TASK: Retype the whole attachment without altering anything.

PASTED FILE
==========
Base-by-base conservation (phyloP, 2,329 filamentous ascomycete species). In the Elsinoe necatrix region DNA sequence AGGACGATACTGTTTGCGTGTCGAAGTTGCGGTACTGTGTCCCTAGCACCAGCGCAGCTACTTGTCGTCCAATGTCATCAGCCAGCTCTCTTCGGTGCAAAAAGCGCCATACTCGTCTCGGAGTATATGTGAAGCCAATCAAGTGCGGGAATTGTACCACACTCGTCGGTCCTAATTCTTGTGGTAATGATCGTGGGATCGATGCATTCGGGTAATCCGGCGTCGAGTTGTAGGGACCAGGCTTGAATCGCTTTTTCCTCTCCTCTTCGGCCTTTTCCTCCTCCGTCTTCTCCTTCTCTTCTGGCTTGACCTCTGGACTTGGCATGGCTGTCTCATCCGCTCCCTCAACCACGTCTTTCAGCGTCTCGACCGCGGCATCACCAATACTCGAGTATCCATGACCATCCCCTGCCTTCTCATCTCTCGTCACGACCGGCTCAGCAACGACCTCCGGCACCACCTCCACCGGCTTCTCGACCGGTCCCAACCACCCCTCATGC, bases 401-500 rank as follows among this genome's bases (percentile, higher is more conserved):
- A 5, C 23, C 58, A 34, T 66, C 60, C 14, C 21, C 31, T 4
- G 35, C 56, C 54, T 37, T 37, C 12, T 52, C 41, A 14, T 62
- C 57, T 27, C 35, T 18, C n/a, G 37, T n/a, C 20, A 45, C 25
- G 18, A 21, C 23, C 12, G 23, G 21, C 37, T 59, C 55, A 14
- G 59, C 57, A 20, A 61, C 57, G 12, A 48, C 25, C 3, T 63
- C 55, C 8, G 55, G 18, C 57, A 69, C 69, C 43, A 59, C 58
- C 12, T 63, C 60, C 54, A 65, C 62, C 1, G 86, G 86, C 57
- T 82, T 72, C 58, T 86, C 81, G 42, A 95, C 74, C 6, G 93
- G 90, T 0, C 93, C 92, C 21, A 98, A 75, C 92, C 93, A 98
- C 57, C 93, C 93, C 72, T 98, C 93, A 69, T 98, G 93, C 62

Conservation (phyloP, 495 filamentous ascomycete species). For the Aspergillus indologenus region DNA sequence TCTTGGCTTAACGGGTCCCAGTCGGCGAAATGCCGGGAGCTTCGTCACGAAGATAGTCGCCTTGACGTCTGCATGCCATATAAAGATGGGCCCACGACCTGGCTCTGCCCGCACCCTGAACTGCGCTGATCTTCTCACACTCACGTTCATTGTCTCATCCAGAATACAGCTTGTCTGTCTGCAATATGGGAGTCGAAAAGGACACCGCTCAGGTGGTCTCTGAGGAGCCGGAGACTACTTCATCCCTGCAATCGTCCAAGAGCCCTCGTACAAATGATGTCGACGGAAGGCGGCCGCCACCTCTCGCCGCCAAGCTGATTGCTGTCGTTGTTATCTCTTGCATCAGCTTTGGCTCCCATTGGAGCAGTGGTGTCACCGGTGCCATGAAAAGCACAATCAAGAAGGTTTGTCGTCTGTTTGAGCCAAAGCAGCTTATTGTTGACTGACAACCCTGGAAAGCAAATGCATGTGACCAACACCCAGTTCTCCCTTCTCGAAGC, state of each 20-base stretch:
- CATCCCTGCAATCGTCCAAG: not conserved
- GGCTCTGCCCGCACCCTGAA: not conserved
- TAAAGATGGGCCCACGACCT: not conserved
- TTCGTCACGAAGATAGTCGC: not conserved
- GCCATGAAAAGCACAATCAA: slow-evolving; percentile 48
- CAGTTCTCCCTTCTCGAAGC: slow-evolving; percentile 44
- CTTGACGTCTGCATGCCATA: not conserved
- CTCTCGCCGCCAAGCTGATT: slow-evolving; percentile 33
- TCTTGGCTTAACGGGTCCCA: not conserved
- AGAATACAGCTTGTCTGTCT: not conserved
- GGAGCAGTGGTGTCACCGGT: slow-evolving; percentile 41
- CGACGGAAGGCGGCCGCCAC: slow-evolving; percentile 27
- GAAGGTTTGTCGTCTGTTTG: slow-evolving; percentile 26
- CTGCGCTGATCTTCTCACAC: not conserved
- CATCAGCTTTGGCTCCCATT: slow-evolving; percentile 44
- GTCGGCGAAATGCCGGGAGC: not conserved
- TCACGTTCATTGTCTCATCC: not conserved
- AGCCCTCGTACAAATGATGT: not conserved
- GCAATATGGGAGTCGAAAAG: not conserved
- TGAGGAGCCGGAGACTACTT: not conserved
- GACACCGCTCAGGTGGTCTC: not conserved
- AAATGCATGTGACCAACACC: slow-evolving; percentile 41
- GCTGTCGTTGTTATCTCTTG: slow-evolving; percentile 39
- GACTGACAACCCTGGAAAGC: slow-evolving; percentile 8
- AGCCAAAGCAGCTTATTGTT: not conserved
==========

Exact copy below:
Base-by-base conservation (phyloP, 2,329 filamentous ascomycete species). In the Elsinoe necatrix region DNA sequence AGGACGATACTGTTTGCGTGTCGAAGTTGCGGTACTGTGTCCCTAGCACCAGCGCAGCTACTTGTCGTCCAATGTCATCAGCCAGCTCTCTTCGGTGCAAAAAGCGCCATACTCGTCTCGGAGTATATGTGAAGCCAATCAAGTGCGGGAATTGTACCACACTCGTCGGTCCTAATTCTTGTGGTAATGATCGTGGGATCGATGCATTCGGGTAATCCGGCGTCGAGTTGTAGGGACCAGGCTTGAATCGCTTTTTCCTCTCCTCTTCGGCCTTTTCCTCCTCCGTCTTCTCCTTCTCTTCTGGCTTGACCTCTGGACTTGGCATGGCTGTCTCATCCGCTCCCTCAACCACGTCTTTCAGCGTCTCGACCGCGGCATCACCAATACTCGAGTATCCATGACCATCCCCTGCCTTCTCATCTCTCGTCACGACCGGCTCAGCAACGACCTCCGGCACCACCTCCACCGGCTTCTCGACCGGTCCCAACCACCCCTCATGC, bases 401-500 rank as follows among this genome's bases (percentile, higher is more conserved):
- A 5, C 23, C 58, A 34, T 66, C 60, C 14, C 21, C 31, T 4
- G 35, C 56, C 54, T 37, T 37, C 12, T 52, C 41, A 14, T 62
- C 57, T 27, C 35, T 18, C n/a, G 37, T n/a, C 20, A 45, C 25
- G 18, A 21, C 23, C 12, G 23, G 21, C 37, T 59, C 55, A 14
- G 59, C 57, A 20, A 61, C 57, G 12, A 48, C 25, C 3, T 63
- C 55, C 8, G 55, G 18, C 57, A 69, C 69, C 43, A 59, C 58
- C 12, T 63, C 60, C 54, A 65, C 62, C 1, G 86, G 86, C 57
- T 82, T 72, C 58, T 86, C 81, G 42, A 95, C 74, C 6, G 93
- G 90, T 0, C 93, C 92, C 21, A 98, A 75, C 92, C 93, A 98
- C 57, C 93, C 93, C 72, T 98, C 93, A 69, T 98, G 93, C 62

Conservation (phyloP, 495 filamentous ascomycete species). For the Aspergillus indologenus region DNA sequence TCTTGGCTTAACGGGTCCCAGTCGGCGAAATGCCGGGAGCTTCGTCACGAAGATAGTCGCCTTGACGTCTGCATGCCATATAAAGATGGGCCCACGACCTGGCTCTGCCCGCACCCTGAACTGCGCTGATCTTCTCACACTCACGTTCATTGTCTCATCCAGAATACAGCTTGTCTGTCTGCAATATGGGAGTCGAAAAGGACACCGCTCAGGTGGTCTCTGAGGAGCCGGAGACTACTTCATCCCTGCAATCGTCCAAGAGCCCTCGTACAAATGATGTCGACGGAAGGCGGCCGCCACCTCTCGCCGCCAAGCTGATTGCTGTCGTTGTTATCTCTTGCATCAGCTTTGGCTCCCATTGGAGCAGTGGTGTCACCGGTGCCATGAAAAGCACAATCAAGAAGGTTTGTCGTCTGTTTGAGCCAAAGCAGCTTATTGTTGACTGACAACCCTGGAAAGCAAATGCATGTGACCAACACCCAGTTCTCCCTTCTCGAAGC, state of each 20-base stretch:
- CATCCCTGCAATCGTCCAAG: not conserved
- GGCTCTGCCCGCACCCTGAA: not conserved
- TAAAGATGGGCCCACGACCT: not conserved
- TTCGTCACGAAGATAGTCGC: not conserved
- GCCATGAAAAGCACAATCAA: slow-evolving; percentile 48
- CAGTTCTCCCTTCTCGAAGC: slow-evolving; percentile 44
- CTTGACGTCTGCATGCCATA: not conserved
- CTCTCGCCGCCAAGCTGATT: slow-evolving; percentile 33
- TCTTGGCTTAACGGGTCCCA: not conserved
- AGAATACAGCTTGTCTGTCT: not conserved
- GGAGCAGTGGTGTCACCGGT: slow-evolving; percentile 41
- CGACGGAAGGCGGCCGCCAC: slow-evolving; percentile 27
- GAAGGTTTGTCGTCTGTTTG: slow-evolving; percentile 26
- CTGCGCTGATCTTCTCACAC: not conserved
- CATCAGCTTTGGCTCCCATT: slow-evolving; percentile 44
- GTCGGCGAAATGCCGGGAGC: not conserved
- TCACGTTCATTGTCTCATCC: not conserved
- AGCCCTCGTACAAATGATGT: not conserved
- GCAATATGGGAGTCGAAAAG: not conserved
- TGAGGAGCCGGAGACTACTT: not conserved
- GACACCGCTCAGGTGGTCTC: not conserved
- AAATGCATGTGACCAACACC: slow-evolving; percentile 41
- GCTGTCGTTGTTATCTCTTG: slow-evolving; percentile 39
- GACTGACAACCCTGGAAAGC: slow-evolving; percentile 8
- AGCCAAAGCAGCTTATTGTT: not conserved